Although Coriolus versicolor and its extracts appear to be safe, I strongly recommend medical supervision during cancer therapy. In addition, safety in children, pregnant women and those with kidney disease has not been established.
• Dr. Patrick D. Massey, M.D., Ph.D., is medical director for complementary and alternative medicine for Alexian Brothers Hospital Network.
Source: Daily Herald, Chicago – http://www.dailyherald.com/story/print/?id=232976
(Medical News Today – 4/29/2008) The results of a year long clinical trial examining the effects of mushroom supplementation in patients with Human Papillomavirus (HPV) have recently been presented at congress. Dr. Jose Silva Couto and Dr. Daniel Pereira da Silva of the Cervical Pathology Unit of the Portuguese Institute of Oncology in Coimbra, Portugal presented their findings at the 20th European Congress of Obstetrics and Gynaecology, in Lisbon Portugal. This study provides a promising set of results and demonstrates proof-of concept for the question as to whether immunonutrition supplements can be successfully used to improve HPV status in patients.
The poster presentation detailed the results of the evaluation of the Efficacy of Coriolus versicolor Supplementation in patients infected with HPV with low-grade squamous intraepthithelial lesions (LSIL). The Coriolus versicolor mushroom supplied for the study was produced by Mycology Research Laboratories Ltd in tablet form (500 mg/tablet).
Dr. Silva Couto et al. found that Coriolus versicolor supplementation over a period of one year substantially increased regression of the dysplasia (LSIL) and induced clearance of the high risk sub-types of the HPV virus responsible for cervical cancer.
a) Coriolus versicolor supplementation demonstrated a 72% regression rate in LSIL lesions compared to 47.5% without supplementation.
b) Coriolus versicolor supplementation demonstrated a 90% regression rate in the high risk HPV virus sub-types compared to 8.5% without supplementation.
The year long study was funded by Mycology Research Laboratories Ltd. The Portuguese pharmaceutical firm Aneid-Produtos Farmacêuticos Lda acted as collaborative partners.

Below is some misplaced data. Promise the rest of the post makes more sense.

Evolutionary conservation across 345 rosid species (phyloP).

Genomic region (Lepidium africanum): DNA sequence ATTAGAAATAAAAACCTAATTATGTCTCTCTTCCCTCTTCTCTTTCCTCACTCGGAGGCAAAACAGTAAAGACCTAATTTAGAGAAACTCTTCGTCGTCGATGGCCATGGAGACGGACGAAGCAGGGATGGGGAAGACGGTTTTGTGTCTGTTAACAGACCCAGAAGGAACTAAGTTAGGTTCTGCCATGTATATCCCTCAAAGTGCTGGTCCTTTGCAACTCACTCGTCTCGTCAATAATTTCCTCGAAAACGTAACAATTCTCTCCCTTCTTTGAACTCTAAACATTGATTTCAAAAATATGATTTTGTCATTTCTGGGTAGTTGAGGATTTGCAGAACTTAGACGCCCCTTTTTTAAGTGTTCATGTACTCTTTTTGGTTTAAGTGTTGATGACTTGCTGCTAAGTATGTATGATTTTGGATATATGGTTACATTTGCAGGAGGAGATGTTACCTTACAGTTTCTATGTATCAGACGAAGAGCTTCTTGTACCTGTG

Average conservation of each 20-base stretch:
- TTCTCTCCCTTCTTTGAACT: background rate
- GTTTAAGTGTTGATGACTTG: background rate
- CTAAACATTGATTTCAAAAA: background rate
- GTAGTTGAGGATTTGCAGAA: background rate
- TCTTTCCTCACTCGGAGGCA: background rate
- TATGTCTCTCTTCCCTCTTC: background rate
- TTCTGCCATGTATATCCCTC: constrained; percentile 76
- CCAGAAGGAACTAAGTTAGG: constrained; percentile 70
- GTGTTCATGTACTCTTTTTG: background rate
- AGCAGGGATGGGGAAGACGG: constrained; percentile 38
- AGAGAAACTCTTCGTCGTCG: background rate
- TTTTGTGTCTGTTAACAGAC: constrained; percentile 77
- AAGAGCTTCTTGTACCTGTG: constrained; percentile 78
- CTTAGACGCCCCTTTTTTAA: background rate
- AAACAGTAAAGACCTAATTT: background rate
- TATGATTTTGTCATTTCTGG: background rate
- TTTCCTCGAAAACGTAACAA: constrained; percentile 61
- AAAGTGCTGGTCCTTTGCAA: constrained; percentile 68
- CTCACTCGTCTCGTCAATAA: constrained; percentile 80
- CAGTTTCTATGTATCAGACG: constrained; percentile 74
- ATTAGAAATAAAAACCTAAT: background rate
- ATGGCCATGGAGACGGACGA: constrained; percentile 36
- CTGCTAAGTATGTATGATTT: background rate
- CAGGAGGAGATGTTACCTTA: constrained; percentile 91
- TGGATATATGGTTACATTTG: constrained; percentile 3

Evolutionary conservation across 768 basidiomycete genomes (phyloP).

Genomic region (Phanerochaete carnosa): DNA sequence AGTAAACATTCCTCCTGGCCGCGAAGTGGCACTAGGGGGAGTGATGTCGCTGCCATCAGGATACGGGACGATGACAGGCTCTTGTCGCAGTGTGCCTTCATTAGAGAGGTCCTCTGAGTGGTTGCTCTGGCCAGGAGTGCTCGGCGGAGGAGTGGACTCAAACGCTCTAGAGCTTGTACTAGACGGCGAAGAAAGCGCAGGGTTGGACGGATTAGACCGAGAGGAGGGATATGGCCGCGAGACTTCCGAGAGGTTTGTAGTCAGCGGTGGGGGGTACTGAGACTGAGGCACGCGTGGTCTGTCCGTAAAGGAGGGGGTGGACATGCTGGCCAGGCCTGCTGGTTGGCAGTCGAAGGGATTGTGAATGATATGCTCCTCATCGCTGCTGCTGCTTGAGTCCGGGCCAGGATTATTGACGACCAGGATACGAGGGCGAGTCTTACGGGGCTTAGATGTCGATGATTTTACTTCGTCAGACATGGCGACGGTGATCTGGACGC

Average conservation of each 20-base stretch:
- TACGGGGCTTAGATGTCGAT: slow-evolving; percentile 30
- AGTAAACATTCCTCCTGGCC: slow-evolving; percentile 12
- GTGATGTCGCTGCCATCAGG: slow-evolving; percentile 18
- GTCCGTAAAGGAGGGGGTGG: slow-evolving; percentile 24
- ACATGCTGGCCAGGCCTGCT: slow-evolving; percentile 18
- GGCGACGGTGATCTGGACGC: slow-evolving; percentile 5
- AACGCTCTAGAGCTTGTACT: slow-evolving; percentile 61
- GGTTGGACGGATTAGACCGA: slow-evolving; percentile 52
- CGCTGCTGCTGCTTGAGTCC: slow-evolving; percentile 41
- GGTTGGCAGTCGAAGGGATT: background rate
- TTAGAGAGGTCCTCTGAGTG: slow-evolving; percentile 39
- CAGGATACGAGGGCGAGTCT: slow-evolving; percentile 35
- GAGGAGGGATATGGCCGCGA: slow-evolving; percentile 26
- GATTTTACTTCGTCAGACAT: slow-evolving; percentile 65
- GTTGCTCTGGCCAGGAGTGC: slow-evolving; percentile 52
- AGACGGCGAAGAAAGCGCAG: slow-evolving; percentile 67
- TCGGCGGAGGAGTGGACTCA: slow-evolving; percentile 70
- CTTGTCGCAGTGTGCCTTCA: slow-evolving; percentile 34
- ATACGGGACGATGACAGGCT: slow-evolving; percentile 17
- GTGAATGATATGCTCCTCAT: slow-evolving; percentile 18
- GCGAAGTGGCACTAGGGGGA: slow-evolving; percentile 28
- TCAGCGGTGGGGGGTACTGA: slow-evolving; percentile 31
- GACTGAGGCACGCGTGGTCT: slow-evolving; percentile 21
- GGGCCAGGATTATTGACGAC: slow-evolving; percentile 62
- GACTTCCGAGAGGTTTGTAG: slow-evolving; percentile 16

Forty-three (43) patients with HPV Lesions (LSIL) were divided into two groups:
– A Control group (21 patients) who did not receive any treatment
– A treatment group (22 patients) who each received Coriolus versicolor supplementation for a period of one year (6 tablets/day i.e. 3g/day)
At first observation, patients were examined with colposcopy, biopsy and HPV tipification (hybrid capture). Cervical cytology exams (Pap smear tests) determined the patients’ LSIL status and this was confirmed through colposcopy and biopsy.
Four months after the first observations, colposcopy and cervical cytology was again carried out on all patients. At the same time, there was an evaluation of the possible side effects from Coriolus supplementation.
After one year, (at the end of the supplementation period), colposcopy, cervical cytology and HPV typing were carried out on all patients.
The authors measured the efficacy of Coriolus supplementation in LSIL patients in terms of the evolution of HPV status from High Risk HPV+ status to High Risk HPV- status. High Risk HPV, refers to certain strains of HPV that are known to be associated with causing cervical cancer, such strains include HPV 16, 18, 31 and 45. The persistence of cervical lesions as measured by colposcopy and cytology was also determined.
Out of the 43 patients enrolled, 39 completed the trial. Of the four (4) who did not complete the trial, 1 patient left the country and 3 discontinued supplementation due to mild side-effects. The side-effects were not serious and did not warrant further medical intervention.
The age distribution of the two groups was very similar. Patients receiving Coriolus versicolor supplementation had an average age of 31.7 years (minimum age of 19, maximum age of 49 years). The control group had an average age of 33.4 years (minimum age of 19 and a maximum of 51 years).
Of the 39 patients who completed one year of follow-up, 18 took Coriolus supplementation, while the other 21 patients received no therapy (Control group). After 1 year 13 of the 18 patients in the Coriolus group showed normal cervical cytology (72.5%) while only 10 of the patients in the control group did (47.5%).
Of the 39 patients, 22 were positive for high risk HPV subtypes.10 of these patients were in the Coriolus group and 12 in the control group. After 1 year 9 of the 10 in the Coriolus group had reverted to HPV- status (90%) while only 1 of the 12 in the control group had (8.5%).
What do these results mean for HPV patients?